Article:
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The period before the formation of a persecutory delusion may provide causal insights. Patient accounts are invaluable in informing this understanding.
To inform the understanding of delusion formation, we asked patients about the occurrence of potential causal factors – identified from a cognitive model – before delusion onset.
A total of 100 patients with persecutory delusions completed a checklist about their subjective experiences in the weeks before belief onset. The checklist included items concerning worry, images, low self-esteem, poor sleep, mood dysregulation, dissociation, manic-type symptoms, aberrant salience, hallucinations, substance use and stressors. Time to reach certainty in the delusion was also assessed.
Most commonly it took patients several months to reach delusion certainty (n = 30), although other patients took a few weeks (n = 24), years (n = 21), knew instantly (n = 17) or took a few days (n = 6). The most frequent experiences occurring before delusion onset were: low self-confidence (n = 84); excessive worry (n = 80); not feeling like normal self (n = 77); difficulties concentrating (n = 77); going over problems again and again (n = 75); being very negative about the self (n = 75); images of bad things happening (n = 75); and sleep problems (n = 75). The average number of experiences occurring was high (mean 23.5, s.d. = 8.7). The experiences clustered into six main types, with patients reporting an average of 5.4 (s.d. = 1.0) different types.
Patients report numerous different experiences in the period before full persecutory delusion onset that could be contributory causal factors, consistent with a complex multifactorial view of delusion occurrence. This study, however, relied on retrospective self-report and could not determine causality.
The cognitive process of worry, which keeps negative thoughts in mind and elaborates the content, contributes to the occurrence of many mental health disorders. Our principal aim was to develop a straightforward measure of general problematic worry suitable for research and clinical treatment. Our secondary aim was to develop a measure of problematic worry specifically concerning paranoid fears.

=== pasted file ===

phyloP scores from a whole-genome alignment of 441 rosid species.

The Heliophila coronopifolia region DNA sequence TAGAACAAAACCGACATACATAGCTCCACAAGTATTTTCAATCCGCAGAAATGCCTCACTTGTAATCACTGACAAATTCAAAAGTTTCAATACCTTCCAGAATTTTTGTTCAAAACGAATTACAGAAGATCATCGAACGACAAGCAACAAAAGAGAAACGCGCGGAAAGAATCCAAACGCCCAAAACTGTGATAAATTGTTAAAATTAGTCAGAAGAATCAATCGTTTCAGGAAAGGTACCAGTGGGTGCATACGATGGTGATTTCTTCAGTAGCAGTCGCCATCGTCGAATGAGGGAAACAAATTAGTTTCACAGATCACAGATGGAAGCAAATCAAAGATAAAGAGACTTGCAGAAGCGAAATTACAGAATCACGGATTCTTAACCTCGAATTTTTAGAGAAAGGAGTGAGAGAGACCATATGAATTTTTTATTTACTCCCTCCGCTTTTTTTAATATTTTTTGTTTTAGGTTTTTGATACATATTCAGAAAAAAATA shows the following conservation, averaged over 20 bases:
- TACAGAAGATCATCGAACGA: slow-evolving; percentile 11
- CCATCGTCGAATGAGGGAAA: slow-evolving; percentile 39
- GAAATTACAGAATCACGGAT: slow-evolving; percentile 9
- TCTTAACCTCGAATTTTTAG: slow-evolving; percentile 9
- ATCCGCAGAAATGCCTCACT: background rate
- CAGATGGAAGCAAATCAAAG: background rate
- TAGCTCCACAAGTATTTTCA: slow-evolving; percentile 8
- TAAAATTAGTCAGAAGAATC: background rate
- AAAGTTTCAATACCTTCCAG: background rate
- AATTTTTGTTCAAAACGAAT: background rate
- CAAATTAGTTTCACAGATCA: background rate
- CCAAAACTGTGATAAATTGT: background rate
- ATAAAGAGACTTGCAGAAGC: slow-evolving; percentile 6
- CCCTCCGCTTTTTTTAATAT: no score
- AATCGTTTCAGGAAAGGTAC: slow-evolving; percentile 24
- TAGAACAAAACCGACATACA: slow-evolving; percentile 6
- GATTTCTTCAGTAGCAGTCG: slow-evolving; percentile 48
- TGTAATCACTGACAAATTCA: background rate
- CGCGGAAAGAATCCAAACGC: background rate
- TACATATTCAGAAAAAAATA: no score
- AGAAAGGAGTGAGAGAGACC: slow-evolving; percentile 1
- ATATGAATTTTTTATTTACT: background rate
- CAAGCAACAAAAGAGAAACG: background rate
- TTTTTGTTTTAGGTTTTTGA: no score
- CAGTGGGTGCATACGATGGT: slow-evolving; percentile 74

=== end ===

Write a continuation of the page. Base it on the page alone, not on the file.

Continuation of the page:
An item pool concerning worry in the past month was evaluated in 250 non-clinical individuals and 50 patients with psychosis in a worry treatment trial. Exploratory factor analysis and item response theory (IRT) informed the selection of scale items. IRT analyses were repeated with the scales administered to 273 non-clinical individuals, 79 patients with psychosis and 93 patients with social anxiety disorder. Other clinical measures were administered to assess concurrent validity. Test-retest reliability was assessed with 75 participants. Sensitivity to change was assessed with 43 patients with psychosis.
A 10-item general worry scale (Dunn Worry Questionnaire; DWQ) and a five-item paranoia worry scale (Paranoia Worries Questionnaire; PWQ) were developed. All items were highly discriminative (DWQ a = 1.98–5.03; PWQ a = 4.10–10.7), indicating small increases in latent worry lead to a high probability of item endorsement. The DWQ was highly informative across a wide range of the worry distribution, whilst the PWQ had greatest precision at clinical levels of paranoia worry. The scales demonstrated excellent internal reliability, test-retest reliability, concurrent validity and sensitivity to change.
The new measures of general problematic worry and worry about paranoid fears have excellent psychometric properties.
Background: Many patients do not respond adequately to current pharmacological or psychological treatments for psychosis. Persistent persecutory delusions are common in clinical services, and cause considerable patient distress and impairment. Our aim has been to build a new translational personalized treatment, with the potential for wide use, that leads to high rates of recovery in persistent persecutory delusions. We have been developing, and evaluating individually, brief modular interventions, each targeting a key causal factor identified from our cognitive model. These modules are now combined in “The Feeling Safe Programme”. Aims: To test the feasibility of a new translational modular treatment for persistent persecutory delusions and provide initial efficacy data. Method: 12 patients with persistent persecutory delusions in the context of non-affective psychosis were offered the 6-month Feeling Safe Programme. After assessment, patients chose from a personalized menu of treatment options. Four weekly baseline assessments were carried out, followed by monthly assessments. Recovery in the delusion was defined as conviction falling below 50% (greater doubt than certainty). Results: 11 patients completed the intervention. One patient withdrew before the first monthly assessment due to physical health problems. An average of 20 sessions (SD = 4.4) were received. Posttreatment, 7 out of 11 (64%) patients had recovery in their persistent delusions. Satisfaction ratings were high. Conclusions: The Feeling Safe Programme is feasible to use and was associated with large clinical benefits. To our knowledge this is the first treatment report focused on delusion recovery. The treatment will be tested in a randomized controlled trial.